Jazbaa: Week 4; $530 from two theaters; $265 average; $402,303 total
Talvar: Week 5; $241 from two theaters; $121 average; $333,693 total
We’re entering a fallow period for Bollywood films here in the US, with nothing new likely to hit theaters until Salman Khan’s Prem Ratan Dhan Payo opens on November 12. Just two Hindi films command space in Chicago area theaters the weekend beginning Friday, October 30, 2015.
The romantic comedy Shaandaar got off to a good start in North America, but how good depends on which source you believe. During the weekend of October 23-25, 2015, Bollywood Hungama reports that Shaandaar earned $299,195 from 136 theaters ($2,200 average). Combined with the movie’s collections from Thursday, its 4-day total stands at $336,304.
However, Box Office Mojo reports significantly higher figures for Shaandaar, including weekend earnings of $384,685 from 136 theaters ($2,892 average). Box Office Mojo’s 4-day total for Shaandaar is $433,541.
While I generally give more weight to the numbers collected by Rentrak and supplied by Bollywood Hungama, this time I’m inclined to put more faith in Box Office Mojo. Though both sources list the same number of theaters, Bollywood Hungama’s weekly update doesn’t include any earnings figures for Shaandaar from Canada, even though it opened in 17 theaters there. Possibly Rentrak folded the Canadian collections into the US collections, or maybe they didn’t collect data from Canada. Or maybe Bollywood Hungama didn’t report the Canadian data collected by Rentrak. Whatever the case, Bollywood Hungama’s weekly update seems incomplete. I’m going with Box Office Mojo this week.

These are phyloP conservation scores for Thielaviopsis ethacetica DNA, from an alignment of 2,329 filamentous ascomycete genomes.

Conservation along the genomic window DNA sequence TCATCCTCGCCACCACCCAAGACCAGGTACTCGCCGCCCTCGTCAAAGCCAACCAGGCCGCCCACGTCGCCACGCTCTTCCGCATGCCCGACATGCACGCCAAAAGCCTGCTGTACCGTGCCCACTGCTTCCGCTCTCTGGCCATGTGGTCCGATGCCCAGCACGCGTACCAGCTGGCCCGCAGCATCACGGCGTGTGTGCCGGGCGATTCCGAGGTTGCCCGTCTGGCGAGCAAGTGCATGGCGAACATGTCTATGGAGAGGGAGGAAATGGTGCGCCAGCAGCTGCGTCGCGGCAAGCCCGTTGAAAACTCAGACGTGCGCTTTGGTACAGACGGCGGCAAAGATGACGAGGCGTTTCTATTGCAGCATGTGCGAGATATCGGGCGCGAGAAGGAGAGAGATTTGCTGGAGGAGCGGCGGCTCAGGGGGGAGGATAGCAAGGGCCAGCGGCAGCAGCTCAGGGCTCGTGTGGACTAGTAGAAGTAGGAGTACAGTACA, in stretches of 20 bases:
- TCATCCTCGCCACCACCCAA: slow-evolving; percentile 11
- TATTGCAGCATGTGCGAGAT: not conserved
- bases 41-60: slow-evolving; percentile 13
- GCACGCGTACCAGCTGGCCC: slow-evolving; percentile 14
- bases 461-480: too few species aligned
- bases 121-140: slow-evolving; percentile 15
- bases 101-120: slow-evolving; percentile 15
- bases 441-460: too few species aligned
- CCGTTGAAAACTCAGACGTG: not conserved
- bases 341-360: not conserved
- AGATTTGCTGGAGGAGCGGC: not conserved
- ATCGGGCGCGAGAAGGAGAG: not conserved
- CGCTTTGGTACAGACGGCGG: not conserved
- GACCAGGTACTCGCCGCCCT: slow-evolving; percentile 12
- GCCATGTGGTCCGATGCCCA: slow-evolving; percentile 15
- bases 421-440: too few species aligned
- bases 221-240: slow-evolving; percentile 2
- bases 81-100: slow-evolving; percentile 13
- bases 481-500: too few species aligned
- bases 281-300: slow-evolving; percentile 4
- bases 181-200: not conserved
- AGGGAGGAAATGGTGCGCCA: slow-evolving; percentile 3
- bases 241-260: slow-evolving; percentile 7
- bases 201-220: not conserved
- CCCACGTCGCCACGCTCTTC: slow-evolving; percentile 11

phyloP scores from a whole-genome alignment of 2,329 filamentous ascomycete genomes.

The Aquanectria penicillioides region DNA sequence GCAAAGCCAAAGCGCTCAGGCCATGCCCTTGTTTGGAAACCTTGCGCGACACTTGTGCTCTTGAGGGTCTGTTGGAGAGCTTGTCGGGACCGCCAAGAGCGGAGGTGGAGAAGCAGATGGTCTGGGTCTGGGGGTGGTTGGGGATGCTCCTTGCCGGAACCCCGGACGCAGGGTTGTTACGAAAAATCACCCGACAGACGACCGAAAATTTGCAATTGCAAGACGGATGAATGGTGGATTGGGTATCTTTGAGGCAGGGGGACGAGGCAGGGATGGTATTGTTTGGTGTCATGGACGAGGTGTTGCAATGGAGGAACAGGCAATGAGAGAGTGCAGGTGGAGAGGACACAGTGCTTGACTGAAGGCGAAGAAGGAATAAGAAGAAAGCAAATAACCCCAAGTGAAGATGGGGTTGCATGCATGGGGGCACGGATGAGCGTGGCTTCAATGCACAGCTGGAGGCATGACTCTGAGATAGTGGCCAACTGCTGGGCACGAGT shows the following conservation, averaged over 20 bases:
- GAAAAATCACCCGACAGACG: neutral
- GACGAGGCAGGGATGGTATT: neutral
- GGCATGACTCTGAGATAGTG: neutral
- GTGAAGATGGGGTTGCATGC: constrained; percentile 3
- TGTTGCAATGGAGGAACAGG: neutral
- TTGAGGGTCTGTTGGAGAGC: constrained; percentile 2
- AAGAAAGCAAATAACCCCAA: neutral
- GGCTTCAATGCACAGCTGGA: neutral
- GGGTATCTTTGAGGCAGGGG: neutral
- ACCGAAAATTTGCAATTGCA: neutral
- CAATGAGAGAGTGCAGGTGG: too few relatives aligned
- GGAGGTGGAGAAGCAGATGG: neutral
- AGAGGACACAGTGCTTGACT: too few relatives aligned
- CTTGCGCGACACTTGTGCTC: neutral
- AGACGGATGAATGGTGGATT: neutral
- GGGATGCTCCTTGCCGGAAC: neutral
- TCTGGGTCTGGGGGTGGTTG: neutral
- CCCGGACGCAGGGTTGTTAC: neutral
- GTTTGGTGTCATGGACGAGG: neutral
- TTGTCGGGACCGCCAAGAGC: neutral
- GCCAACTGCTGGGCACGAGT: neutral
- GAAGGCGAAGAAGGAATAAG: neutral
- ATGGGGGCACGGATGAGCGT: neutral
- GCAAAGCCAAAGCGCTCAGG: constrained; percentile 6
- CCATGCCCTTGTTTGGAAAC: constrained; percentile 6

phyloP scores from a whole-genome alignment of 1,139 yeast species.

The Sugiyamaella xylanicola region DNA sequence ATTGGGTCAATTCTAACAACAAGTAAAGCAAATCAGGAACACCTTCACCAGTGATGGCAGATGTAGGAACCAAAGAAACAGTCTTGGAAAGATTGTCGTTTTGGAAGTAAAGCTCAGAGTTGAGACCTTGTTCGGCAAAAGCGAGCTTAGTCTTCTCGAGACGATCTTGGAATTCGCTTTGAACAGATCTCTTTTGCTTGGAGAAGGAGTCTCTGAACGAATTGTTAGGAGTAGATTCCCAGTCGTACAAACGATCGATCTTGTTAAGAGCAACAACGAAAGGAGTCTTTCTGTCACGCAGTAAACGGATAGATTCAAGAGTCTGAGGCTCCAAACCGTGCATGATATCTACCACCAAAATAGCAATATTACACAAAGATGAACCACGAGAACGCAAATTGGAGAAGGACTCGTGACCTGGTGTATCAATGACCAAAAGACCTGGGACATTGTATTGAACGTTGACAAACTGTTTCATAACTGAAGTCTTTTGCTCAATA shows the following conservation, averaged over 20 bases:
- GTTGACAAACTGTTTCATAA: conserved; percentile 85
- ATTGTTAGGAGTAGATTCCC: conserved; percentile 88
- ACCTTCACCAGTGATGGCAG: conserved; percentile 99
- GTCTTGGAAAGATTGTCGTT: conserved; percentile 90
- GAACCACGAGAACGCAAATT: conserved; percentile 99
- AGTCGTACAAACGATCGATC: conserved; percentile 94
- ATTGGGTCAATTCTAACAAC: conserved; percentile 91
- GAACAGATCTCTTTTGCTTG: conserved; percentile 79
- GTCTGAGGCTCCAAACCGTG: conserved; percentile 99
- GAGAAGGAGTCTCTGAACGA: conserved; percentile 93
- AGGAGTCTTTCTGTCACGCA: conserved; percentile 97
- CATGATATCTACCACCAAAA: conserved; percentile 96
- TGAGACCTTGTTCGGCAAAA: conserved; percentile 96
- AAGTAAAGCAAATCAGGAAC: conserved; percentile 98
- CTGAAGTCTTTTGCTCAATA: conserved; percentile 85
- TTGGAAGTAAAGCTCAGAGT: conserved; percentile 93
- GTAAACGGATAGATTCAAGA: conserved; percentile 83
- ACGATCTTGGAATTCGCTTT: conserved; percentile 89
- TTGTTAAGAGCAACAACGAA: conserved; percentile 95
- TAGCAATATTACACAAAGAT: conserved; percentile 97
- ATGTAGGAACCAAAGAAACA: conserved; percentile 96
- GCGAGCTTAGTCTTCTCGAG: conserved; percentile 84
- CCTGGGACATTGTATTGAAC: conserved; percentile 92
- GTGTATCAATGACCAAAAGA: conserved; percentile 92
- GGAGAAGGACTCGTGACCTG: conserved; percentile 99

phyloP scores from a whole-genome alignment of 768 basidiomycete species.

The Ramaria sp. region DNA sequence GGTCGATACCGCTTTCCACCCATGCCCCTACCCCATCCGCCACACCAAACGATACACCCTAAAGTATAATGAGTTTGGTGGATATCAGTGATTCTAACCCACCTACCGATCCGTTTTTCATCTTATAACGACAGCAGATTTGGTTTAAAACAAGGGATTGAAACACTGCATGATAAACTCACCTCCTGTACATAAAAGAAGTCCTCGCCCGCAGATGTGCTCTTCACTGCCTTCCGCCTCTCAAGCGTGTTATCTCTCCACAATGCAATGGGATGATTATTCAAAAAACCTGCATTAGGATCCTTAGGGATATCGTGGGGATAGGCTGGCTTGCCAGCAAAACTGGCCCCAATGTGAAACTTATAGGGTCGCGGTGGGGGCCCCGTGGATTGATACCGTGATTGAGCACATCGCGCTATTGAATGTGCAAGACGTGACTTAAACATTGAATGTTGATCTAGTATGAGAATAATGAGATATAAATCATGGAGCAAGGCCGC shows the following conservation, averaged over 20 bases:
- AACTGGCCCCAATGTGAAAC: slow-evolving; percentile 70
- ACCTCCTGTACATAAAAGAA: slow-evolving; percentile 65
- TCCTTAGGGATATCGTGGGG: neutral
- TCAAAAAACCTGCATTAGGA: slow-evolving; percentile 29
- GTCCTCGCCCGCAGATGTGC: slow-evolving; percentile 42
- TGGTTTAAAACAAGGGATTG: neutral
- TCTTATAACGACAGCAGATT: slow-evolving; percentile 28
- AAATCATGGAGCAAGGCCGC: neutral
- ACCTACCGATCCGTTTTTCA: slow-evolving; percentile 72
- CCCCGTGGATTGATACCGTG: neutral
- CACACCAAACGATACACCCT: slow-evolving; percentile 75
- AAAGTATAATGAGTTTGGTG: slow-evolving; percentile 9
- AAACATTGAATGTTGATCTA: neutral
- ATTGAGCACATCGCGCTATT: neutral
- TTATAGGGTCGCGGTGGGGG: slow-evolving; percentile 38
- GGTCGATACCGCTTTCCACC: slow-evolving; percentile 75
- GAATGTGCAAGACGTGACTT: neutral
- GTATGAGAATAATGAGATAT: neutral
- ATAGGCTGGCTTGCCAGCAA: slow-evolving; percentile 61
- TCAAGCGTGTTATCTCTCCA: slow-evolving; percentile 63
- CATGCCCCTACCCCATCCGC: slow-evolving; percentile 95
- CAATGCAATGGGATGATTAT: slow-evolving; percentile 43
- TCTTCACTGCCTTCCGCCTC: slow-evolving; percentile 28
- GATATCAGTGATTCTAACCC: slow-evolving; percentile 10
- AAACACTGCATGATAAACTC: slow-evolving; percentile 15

In that case, Shaandaar is off to quite a good start. With no new Bollywood releases of note scheduled for the next two weekends — and no Hollywood blockbusters scheduled this coming weekend — Shaandaar has a chance to make some decent money in the next couple of weeks.
In its second weekend, Pyaar Ka Punchnama 2 earned $39,123 from 36 theaters ($1,087 average), bringing its total to $183,779. Once again, it proved to be more popular in Canada than the US, with the per-screen average in the Canadian theaters ($1,771) nearly doubling the average in the American theaters ($891).
Other Hindi movies still playing in the US:
Talvar: Week 4; $5,116 from eight theaters; $640 average; $331,380 total
Jazbaa: Week 3; $2,005 from six theaters; $334 average; $400,680 total